Literature at UEA is not a complete, finished object of study, but a living practice. Because we also do creative writing, translation and drama, we are aware that imaginative writing is not fixed; it is constantly being transformed, adapted, rewritten and reread. Students are invited to study these processes, and also to be part of them.
Among a diverse group of about twenty literature lecturers, there are experts on the various roles that the practice of literature can play, and has played, in society — how it can be something like praying, or like journalism, or like conversation, how it can be a form of political action, or a vehicle for ideas, or a working out of unmanageable experience, or a way of negotiating (or inflaming) differences of class and race and gender. We teach literature not in isolation, but in relation to this untidy bundle of social and psychological purposes.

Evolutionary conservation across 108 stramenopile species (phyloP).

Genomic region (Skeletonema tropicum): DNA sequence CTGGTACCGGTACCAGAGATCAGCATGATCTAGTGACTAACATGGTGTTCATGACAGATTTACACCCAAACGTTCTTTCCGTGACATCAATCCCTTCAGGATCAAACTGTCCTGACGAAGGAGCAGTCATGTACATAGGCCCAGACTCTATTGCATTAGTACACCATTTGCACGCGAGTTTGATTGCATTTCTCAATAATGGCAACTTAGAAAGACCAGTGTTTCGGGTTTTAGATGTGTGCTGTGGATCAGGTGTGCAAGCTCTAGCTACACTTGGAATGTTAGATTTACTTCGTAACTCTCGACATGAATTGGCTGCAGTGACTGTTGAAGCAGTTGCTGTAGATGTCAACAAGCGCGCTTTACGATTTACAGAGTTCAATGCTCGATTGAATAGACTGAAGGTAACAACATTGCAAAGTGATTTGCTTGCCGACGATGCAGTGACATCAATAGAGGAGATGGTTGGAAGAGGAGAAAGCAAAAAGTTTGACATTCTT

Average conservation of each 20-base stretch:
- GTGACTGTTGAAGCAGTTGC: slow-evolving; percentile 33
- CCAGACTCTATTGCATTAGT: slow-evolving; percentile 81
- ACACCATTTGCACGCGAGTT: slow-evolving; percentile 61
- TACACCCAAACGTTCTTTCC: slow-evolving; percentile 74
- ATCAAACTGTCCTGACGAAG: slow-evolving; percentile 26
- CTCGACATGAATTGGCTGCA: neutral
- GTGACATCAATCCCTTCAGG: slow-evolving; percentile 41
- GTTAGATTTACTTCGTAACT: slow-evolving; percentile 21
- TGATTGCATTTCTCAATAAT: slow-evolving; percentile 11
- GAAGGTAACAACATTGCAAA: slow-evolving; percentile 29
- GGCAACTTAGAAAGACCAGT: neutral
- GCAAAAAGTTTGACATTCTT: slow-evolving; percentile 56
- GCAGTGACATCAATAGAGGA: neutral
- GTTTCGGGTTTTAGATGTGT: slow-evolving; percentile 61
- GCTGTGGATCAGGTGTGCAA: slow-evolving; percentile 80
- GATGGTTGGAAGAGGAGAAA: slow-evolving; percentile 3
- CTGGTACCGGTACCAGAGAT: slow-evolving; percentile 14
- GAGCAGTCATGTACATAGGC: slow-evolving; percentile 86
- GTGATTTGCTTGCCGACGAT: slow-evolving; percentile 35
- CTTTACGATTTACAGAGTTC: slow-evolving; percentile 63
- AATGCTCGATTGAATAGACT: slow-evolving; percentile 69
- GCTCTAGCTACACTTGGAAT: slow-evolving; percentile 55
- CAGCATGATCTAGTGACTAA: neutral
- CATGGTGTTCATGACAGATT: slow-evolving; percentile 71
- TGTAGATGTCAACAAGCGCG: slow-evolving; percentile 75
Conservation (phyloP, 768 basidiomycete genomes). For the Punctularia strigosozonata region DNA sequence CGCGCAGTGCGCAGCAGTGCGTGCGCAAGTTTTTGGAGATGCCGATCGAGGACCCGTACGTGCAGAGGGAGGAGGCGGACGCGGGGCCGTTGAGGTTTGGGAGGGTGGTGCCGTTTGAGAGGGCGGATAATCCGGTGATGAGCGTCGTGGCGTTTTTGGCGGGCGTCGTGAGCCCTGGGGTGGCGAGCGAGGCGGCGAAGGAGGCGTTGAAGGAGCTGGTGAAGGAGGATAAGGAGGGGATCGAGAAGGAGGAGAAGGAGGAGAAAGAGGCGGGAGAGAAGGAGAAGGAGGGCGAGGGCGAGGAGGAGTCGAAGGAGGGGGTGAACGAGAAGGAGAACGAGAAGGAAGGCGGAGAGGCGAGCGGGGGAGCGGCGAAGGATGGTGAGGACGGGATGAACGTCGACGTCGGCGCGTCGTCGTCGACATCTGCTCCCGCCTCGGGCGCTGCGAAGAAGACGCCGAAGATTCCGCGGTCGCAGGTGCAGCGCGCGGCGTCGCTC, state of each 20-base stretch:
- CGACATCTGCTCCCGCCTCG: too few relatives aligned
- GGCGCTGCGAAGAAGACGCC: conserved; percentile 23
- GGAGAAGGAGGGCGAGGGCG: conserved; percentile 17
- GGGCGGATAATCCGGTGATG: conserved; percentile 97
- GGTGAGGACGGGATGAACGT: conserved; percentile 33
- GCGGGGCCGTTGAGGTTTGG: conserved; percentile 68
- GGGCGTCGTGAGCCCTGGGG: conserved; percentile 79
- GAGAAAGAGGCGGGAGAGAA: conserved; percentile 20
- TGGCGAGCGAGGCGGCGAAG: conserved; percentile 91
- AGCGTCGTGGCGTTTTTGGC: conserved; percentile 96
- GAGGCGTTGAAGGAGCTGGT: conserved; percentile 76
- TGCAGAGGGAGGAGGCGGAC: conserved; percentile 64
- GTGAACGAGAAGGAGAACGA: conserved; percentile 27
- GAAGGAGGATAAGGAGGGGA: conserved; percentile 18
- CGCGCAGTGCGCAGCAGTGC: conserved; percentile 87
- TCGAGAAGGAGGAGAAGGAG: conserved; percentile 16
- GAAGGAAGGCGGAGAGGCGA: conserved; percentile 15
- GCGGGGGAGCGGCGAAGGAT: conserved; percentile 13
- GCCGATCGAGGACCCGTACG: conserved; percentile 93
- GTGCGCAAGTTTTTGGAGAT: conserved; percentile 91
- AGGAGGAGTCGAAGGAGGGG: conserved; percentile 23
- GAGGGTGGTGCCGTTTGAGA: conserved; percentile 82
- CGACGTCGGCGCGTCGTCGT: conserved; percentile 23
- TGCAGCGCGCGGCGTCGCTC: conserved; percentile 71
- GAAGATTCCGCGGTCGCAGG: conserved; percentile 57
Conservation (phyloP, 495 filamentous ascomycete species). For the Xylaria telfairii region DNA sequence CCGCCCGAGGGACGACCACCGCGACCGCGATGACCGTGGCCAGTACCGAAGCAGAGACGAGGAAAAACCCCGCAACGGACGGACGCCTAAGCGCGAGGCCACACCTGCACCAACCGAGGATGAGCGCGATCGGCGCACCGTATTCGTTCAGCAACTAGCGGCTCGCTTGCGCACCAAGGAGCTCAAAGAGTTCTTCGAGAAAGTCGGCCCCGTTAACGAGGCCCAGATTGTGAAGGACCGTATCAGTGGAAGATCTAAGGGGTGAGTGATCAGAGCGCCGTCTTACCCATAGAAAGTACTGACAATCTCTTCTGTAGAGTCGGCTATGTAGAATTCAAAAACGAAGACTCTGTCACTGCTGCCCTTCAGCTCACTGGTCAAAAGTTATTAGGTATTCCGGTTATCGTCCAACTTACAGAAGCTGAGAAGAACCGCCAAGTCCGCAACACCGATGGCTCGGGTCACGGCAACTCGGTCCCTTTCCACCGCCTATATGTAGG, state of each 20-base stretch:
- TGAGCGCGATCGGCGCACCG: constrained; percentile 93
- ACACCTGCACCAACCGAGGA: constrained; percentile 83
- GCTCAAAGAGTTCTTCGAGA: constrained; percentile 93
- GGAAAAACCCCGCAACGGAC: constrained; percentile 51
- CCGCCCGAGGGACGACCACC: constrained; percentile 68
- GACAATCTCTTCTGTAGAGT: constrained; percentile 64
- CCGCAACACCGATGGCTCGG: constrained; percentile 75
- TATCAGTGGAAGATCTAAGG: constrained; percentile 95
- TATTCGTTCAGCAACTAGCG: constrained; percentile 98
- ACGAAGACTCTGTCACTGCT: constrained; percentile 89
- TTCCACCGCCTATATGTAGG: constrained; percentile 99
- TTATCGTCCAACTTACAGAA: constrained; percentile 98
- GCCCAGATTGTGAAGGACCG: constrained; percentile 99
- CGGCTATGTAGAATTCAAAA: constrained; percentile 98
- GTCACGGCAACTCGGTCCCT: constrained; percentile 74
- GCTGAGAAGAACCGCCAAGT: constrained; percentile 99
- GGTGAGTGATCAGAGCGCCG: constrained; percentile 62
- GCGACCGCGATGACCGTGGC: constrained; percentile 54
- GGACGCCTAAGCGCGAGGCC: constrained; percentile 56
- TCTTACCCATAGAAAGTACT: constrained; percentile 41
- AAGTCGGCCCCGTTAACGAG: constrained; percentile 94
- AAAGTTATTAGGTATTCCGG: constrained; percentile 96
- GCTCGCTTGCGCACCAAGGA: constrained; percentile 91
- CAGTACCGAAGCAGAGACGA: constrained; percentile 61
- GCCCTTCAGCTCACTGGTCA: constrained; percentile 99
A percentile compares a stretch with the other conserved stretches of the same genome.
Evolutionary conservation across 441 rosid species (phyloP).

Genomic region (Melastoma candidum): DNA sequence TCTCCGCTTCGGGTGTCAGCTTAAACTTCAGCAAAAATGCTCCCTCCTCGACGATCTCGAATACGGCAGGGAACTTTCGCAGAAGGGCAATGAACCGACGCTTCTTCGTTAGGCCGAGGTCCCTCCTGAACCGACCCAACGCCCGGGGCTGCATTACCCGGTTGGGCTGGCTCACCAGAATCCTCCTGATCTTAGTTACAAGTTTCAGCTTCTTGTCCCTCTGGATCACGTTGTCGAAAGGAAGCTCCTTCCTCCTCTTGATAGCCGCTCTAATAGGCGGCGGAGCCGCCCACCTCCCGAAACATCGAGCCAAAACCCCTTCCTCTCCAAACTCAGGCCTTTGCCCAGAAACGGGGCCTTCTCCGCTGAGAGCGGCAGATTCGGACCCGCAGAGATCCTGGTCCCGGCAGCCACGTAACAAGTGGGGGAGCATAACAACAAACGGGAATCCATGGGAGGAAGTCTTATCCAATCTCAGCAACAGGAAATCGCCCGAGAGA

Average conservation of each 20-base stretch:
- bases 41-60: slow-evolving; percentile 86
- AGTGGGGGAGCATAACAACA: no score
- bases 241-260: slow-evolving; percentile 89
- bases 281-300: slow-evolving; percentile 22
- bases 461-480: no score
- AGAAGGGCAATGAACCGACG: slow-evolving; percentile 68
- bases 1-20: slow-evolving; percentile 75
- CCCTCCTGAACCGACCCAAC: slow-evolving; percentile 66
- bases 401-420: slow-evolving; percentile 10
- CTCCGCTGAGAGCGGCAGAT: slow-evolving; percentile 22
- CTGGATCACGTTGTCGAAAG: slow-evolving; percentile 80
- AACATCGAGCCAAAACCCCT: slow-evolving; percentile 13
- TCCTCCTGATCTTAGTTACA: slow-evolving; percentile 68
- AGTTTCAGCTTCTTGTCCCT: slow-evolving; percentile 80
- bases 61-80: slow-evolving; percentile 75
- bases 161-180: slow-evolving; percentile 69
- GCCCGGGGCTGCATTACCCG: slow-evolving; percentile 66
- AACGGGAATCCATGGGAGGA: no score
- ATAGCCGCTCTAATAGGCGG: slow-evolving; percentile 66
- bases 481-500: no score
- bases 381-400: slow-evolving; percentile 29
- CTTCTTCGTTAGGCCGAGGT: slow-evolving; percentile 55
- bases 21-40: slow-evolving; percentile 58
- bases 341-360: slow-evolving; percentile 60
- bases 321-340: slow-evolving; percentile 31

It follows that we have no great respect for the boundaries that divide one academic discipline from another. We take a lively interest in the work of our colleagues in history, philosophy, film, the visual arts and music, and we encourage our students to do the same. That is why we offer a range of degree programmes which combine literature with other, related subjects. Our largest programme is the BA in English Literature (Q300): this is a single subject degree, but we work to keep it open and responsive to its multi-disciplinary surroundings.
In the Research Excellence Framework (REF2014), a major Government analysis of university research quality, the School of Literature, Drama and Creative Writing has come 10th among UK English departments. 82% of our research has been rated either 4* (world leading) or 3* (internationally excellent)(Research Excellence Framework (REF) 2014).